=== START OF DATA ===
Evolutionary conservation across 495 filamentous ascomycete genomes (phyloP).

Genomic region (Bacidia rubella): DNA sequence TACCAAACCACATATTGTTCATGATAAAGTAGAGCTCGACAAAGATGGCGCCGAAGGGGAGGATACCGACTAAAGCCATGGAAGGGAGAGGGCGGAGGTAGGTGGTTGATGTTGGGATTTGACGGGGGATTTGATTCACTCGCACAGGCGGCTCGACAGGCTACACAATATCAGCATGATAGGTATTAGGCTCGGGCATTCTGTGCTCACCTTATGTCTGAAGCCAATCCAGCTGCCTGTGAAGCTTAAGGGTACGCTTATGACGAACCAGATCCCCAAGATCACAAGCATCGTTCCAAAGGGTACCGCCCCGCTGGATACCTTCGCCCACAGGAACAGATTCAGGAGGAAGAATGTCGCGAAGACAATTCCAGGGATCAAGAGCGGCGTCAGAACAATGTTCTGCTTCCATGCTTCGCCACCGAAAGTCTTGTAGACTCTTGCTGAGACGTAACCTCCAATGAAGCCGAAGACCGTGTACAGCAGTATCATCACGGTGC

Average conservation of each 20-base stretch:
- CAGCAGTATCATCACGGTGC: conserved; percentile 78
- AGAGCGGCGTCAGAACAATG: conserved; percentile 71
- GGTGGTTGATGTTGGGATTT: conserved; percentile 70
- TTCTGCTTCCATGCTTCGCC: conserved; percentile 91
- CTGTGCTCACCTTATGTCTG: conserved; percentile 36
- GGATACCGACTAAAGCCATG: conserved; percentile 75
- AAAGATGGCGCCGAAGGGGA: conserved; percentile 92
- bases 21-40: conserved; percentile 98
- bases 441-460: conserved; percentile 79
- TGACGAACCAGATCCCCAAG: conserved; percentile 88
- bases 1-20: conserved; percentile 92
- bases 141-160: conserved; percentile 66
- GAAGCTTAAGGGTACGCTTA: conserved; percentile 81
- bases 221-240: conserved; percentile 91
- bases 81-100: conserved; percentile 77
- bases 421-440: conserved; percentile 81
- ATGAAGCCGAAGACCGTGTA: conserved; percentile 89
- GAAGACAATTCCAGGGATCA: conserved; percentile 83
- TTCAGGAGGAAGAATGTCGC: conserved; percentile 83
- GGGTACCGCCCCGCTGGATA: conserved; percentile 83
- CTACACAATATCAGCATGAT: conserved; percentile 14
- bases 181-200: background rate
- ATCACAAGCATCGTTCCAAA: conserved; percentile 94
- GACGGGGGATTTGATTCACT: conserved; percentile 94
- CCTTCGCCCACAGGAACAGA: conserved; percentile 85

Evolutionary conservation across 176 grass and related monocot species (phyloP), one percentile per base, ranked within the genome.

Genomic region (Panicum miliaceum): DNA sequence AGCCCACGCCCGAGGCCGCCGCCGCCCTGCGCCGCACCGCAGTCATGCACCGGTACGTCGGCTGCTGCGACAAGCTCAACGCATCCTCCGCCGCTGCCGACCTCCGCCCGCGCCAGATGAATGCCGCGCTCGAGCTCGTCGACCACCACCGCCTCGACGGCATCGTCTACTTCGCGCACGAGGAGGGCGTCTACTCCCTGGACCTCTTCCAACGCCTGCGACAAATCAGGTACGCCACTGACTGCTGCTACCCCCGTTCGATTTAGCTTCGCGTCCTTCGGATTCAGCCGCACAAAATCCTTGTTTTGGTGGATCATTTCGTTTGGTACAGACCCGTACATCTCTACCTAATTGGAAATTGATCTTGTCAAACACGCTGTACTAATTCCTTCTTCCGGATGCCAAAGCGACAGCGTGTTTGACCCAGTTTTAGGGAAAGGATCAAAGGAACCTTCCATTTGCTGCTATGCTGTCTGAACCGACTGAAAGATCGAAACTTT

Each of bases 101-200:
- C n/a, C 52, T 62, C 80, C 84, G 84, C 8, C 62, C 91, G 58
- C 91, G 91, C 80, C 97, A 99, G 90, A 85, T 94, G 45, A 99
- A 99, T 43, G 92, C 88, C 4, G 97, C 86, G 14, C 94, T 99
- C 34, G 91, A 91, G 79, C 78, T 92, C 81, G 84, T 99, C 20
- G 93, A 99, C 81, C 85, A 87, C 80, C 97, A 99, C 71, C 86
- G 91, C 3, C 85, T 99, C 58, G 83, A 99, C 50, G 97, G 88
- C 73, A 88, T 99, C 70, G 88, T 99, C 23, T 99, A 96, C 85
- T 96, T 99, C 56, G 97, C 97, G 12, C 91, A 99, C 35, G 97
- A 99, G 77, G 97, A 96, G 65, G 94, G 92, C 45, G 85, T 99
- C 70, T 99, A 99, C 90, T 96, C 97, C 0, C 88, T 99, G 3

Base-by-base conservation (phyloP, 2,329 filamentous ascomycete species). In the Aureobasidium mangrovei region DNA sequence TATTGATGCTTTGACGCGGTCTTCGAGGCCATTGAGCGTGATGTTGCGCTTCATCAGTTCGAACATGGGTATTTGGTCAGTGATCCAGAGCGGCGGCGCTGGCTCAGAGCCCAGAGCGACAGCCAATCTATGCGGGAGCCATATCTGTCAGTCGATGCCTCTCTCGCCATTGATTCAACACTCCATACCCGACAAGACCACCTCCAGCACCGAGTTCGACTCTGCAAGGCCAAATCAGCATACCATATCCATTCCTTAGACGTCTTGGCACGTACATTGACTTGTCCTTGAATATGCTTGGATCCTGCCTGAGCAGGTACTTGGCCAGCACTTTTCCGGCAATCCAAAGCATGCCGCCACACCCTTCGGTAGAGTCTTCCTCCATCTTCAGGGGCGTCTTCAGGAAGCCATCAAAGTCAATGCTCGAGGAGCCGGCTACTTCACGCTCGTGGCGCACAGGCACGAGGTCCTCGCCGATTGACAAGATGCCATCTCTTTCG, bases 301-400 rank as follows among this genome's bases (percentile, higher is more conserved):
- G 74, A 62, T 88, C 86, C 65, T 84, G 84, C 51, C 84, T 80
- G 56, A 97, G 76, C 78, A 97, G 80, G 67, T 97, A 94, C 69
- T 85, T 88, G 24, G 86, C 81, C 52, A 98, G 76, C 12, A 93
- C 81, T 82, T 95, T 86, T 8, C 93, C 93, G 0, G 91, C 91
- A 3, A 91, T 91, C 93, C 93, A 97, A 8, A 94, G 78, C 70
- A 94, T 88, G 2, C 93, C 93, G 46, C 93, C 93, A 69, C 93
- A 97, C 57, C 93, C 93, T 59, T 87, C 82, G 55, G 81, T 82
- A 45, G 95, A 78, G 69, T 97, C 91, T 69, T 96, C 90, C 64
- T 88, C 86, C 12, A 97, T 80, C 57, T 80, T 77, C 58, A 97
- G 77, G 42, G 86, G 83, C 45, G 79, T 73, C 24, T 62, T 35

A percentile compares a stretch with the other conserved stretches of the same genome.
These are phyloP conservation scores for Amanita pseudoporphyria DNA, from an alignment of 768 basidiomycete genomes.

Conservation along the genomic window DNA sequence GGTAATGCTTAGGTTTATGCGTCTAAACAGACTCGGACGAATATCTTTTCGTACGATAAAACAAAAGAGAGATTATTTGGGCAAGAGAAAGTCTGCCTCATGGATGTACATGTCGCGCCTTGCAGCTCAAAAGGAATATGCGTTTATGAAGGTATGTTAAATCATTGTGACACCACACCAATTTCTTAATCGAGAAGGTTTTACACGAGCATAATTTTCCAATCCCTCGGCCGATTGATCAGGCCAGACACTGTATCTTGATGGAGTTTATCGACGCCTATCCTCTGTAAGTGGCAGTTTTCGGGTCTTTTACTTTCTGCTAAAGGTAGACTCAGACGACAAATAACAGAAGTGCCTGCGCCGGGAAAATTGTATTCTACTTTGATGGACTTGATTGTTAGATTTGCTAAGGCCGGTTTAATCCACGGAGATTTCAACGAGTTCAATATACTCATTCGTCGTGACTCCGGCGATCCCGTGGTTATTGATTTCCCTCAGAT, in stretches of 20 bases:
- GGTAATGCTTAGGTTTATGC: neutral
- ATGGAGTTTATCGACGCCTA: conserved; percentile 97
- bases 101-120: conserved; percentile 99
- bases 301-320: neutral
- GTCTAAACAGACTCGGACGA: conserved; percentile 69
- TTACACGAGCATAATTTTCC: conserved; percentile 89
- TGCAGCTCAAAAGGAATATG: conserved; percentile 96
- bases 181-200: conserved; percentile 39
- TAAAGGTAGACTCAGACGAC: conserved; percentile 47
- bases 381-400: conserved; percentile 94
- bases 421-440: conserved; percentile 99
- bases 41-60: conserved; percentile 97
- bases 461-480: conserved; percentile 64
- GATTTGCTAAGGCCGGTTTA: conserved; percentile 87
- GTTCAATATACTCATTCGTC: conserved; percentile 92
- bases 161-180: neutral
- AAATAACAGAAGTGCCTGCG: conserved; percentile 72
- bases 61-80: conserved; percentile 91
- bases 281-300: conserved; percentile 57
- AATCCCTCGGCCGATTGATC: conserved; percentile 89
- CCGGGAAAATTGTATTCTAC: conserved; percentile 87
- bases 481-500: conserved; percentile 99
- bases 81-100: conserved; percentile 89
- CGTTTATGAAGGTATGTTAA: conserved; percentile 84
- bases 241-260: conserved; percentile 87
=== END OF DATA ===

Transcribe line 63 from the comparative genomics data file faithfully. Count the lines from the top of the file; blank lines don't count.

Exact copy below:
- bases 181-200: conserved; percentile 39